Zach Rippe | London, England | Post 2

Zach Rippe | London, England | Post 2

Londoners love late-night fried chicken. Seriously. No matter what hour of the day, if you wander for at least three blocks, you’ll find one, if not five, late-night chicken (or kebab) places. They sneak up on you— just like the rain. But the rain is one thing I should not be surprised about.

Chicken and rain aside, I have slowly been learning London as I try my best to not get lost. I finally made my way up to Camden with a few people and found much of it was like an overgrown St. Mark’s place.  

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Not that it doesn’t have its charm: Camden’s cluttered streets certainly gave off their own unique vibe. We found a place to eat and later wandered through some of the different markets. The smell of street food made me wish we hadn’t stopped for some overpriced pub grub, but the atmosphere more than made up for it. We navigated cobblestone alleys, bridges and record stores in our quest to feel cool. Naturally, we wound up at none other than The World’s End (of movie fame?) but decided against stopping for a pint…

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But as much as I enjoy experiencing the city with others, there are times when I feel the need to get out and explore on my own. I went on a run to Greenwich last week as it’s only about a mile and a half from Goldsmiths. After trudging up what seemed like an endless hill, I made it to probably my favorite place here so far, Greenwich Park. The park is not only massive, lush and secluded, but it also boasts two great museums. After jogging around for a while trying to understand a game of cricket and buying a less than delicious hot dog (my lunch options were limited), I wandered into the National Maritime Museum. The largest museum of its kind, it kept me busy for a few hours as I meandered through exhibits about life houses and the East India Company.

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Keeping with the theme of museums, I also ventured to The British Museum to observe a glorious collection of artifacts and remnants of previous civilizations from around the world that the British stole, err, took for themselves. Again, I was following my touristy impulses and made sure to see everything from the Rosetta stone to the Easter Island statue. The museum itself was expansive, and at times I felt uneasy as I wandered through halls of Ancient Greek statues and Egyptian mummies. Museums are wonderful, fascinating places, but they can also feel cold and unsettling, especially for the solo traveler.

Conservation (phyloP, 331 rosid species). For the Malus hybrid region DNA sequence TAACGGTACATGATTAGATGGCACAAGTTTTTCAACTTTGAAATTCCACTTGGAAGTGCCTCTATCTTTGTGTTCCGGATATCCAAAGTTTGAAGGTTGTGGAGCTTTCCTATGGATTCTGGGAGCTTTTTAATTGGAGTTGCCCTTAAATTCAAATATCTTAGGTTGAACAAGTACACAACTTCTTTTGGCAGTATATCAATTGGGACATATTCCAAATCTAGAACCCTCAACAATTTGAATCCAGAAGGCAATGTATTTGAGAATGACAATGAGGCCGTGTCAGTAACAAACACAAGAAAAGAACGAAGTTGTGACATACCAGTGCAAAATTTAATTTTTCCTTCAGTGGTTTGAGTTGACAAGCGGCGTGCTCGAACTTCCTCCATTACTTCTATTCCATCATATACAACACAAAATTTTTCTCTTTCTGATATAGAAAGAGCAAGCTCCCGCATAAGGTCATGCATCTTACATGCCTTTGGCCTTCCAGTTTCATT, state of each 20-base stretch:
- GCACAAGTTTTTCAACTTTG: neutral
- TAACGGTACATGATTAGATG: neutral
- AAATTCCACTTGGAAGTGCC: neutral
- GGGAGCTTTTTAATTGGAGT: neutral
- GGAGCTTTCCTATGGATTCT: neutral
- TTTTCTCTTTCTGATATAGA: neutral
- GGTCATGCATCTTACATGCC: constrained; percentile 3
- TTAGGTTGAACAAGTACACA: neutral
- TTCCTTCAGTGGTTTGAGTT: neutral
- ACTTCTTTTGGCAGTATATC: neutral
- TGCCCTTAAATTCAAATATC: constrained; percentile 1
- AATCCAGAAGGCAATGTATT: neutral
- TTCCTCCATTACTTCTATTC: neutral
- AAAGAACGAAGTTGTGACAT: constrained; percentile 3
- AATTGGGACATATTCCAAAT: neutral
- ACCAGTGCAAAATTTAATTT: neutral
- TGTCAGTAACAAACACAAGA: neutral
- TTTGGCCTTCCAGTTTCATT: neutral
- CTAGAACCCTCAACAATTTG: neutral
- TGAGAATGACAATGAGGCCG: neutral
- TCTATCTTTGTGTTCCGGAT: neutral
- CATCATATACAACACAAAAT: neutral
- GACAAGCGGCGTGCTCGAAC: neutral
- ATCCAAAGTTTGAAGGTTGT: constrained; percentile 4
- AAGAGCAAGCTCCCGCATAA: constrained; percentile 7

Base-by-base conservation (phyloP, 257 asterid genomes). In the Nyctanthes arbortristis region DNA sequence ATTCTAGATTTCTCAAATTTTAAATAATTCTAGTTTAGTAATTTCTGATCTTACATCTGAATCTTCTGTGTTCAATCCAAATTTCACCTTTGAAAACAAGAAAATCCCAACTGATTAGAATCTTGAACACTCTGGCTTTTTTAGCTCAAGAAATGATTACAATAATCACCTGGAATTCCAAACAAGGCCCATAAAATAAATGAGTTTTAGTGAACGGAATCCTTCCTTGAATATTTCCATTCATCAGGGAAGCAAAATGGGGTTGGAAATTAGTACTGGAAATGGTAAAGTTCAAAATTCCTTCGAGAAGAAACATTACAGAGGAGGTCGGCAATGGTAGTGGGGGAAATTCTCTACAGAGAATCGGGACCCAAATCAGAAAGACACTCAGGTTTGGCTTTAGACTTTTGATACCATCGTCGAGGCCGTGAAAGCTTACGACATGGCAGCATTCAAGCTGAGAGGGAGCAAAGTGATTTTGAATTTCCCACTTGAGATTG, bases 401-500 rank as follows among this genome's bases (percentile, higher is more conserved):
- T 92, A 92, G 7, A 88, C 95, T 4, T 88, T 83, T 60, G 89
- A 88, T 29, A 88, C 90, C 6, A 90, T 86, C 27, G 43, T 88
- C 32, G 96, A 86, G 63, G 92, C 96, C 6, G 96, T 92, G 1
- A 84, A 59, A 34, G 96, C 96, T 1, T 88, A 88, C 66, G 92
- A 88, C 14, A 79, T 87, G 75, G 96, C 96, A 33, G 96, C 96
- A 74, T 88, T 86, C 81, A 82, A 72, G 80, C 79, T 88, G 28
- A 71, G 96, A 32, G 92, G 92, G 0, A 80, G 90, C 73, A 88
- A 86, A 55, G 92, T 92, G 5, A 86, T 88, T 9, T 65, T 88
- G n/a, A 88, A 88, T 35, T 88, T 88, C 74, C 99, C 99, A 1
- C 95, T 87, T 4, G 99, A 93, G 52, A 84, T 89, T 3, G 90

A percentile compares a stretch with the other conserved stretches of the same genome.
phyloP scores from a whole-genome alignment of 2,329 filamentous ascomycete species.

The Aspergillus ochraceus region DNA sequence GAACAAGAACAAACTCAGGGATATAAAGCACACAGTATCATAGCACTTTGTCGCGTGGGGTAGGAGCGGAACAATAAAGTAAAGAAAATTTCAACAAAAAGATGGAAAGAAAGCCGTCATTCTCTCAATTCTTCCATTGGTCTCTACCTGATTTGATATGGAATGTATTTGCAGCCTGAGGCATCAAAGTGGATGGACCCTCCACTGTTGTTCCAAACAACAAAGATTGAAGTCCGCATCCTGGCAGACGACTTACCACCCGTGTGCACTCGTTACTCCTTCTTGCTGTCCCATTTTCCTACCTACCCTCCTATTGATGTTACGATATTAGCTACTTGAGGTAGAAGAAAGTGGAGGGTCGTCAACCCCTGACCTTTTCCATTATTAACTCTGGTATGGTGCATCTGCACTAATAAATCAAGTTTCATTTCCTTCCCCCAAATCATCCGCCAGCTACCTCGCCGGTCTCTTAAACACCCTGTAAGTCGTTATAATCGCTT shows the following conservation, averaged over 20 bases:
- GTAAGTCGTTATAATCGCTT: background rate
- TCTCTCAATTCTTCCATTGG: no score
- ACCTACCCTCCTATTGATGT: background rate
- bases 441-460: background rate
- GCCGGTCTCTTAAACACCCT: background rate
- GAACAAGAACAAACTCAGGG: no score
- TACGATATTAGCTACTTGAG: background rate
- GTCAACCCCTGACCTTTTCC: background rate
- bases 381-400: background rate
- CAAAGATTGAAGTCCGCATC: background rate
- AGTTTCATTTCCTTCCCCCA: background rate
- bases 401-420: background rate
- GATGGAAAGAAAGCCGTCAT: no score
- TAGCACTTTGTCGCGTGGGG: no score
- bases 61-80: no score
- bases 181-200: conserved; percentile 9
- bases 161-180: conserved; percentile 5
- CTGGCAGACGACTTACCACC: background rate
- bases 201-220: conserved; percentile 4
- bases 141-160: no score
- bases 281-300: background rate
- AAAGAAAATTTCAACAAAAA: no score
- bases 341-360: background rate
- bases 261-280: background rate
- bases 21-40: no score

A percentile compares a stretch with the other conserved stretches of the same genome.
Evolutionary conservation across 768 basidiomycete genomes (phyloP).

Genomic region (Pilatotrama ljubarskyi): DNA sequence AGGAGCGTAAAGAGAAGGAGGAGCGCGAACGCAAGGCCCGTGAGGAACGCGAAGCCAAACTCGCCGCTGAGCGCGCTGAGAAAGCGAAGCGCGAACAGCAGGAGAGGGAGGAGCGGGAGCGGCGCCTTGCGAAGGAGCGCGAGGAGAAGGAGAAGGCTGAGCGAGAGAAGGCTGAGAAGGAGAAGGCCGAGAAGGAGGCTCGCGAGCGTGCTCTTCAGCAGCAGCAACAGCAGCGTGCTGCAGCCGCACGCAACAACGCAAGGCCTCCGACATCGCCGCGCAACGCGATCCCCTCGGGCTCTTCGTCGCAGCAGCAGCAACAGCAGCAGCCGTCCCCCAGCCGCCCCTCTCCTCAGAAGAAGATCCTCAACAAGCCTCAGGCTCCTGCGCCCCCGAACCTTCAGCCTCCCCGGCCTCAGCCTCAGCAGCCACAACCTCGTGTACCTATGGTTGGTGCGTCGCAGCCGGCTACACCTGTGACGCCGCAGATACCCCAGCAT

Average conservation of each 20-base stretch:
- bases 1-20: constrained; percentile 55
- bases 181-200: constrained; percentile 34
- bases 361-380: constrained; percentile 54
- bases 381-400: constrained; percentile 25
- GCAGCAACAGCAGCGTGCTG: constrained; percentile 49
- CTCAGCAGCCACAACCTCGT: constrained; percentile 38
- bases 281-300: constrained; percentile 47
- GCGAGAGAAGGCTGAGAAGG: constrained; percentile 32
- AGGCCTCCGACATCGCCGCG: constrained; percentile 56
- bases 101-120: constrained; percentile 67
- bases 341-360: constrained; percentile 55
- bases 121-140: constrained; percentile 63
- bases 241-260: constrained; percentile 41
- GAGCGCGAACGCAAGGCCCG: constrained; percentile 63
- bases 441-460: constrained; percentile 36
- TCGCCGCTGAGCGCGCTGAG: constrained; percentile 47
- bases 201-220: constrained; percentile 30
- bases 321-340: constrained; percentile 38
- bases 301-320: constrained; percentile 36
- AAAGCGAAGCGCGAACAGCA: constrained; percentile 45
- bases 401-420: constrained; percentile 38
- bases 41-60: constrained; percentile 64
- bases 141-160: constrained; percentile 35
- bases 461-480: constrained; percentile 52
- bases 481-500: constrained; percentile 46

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Alas, I am also going to school while I’m here. Part of that entails going to Friday class with Professor Bob DeMaria. A few weeks ago, we went to the Victoria and Albert Museum (that’s a lot of museums) and examined several works, both print and manuscript. We were able to examine first hand the evolution of the print industry and had to decide whether there was an “initial shift” in print culture. We saw several Albrecht Dürer prints and some beautiful hand-painted manuscripts. We then got to explore the rest of the museum, but after a short while opted to sit outside in the courtyard and relax.

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My other classes have been going pretty well as I do not yet feel the pressure of our final papers that will probably hit me like a double-decker bus come late November. I’ve tried to brush up on Foucault for my Communication, Psychology, and Experience class, but when I realized I owed three pounds for overdue books, I decided to give up on my procrastination and return them. My Media Law & Ethics class has been quite interesting in that everyone seems to be coming from the same background of not knowing much about British Media Law. To be fair, it does seem to change every two weeks. Our professor assigned us books written a year ago that are apparently already out-of-date. They do provide a good framework for the ever-changing laws, however.

In my seminar this upcoming week I am assigned to be “advocate,” meaning I will have the primary speaking role in my group for our weekly mock trial. All pessimism aside, classes are going well and prove to be quite interesting, despite being much different structurally from those at Vassar.

After attempting, albeit not very hard, to go to a few comedy clubs last week, I settled for beginning the research for my independent study project in a more cozy way. I am examining the evolution of British Humor from the 20th century to present day. Thus watching copious amounts of Monty Python seems to be helpful (right?).

I still have to adjust to things here and stop waking up at 11:40 every morning. I’ve decided against playing rugby (phew) and have committed to basketball (which requires a 20 pound application fee and 60 pounds for shoes). It’s not that I am overwhelmed with work, but instead struggle with the need to complete things that are vastly different from one another. It’s all about finding a balance between being productive in school and finding the time to explore. I feel pressure to see as much as possible and enjoy what I’m continuously told will be a once-in-a-lifetime experience.

Seriously though, it rains a lot.

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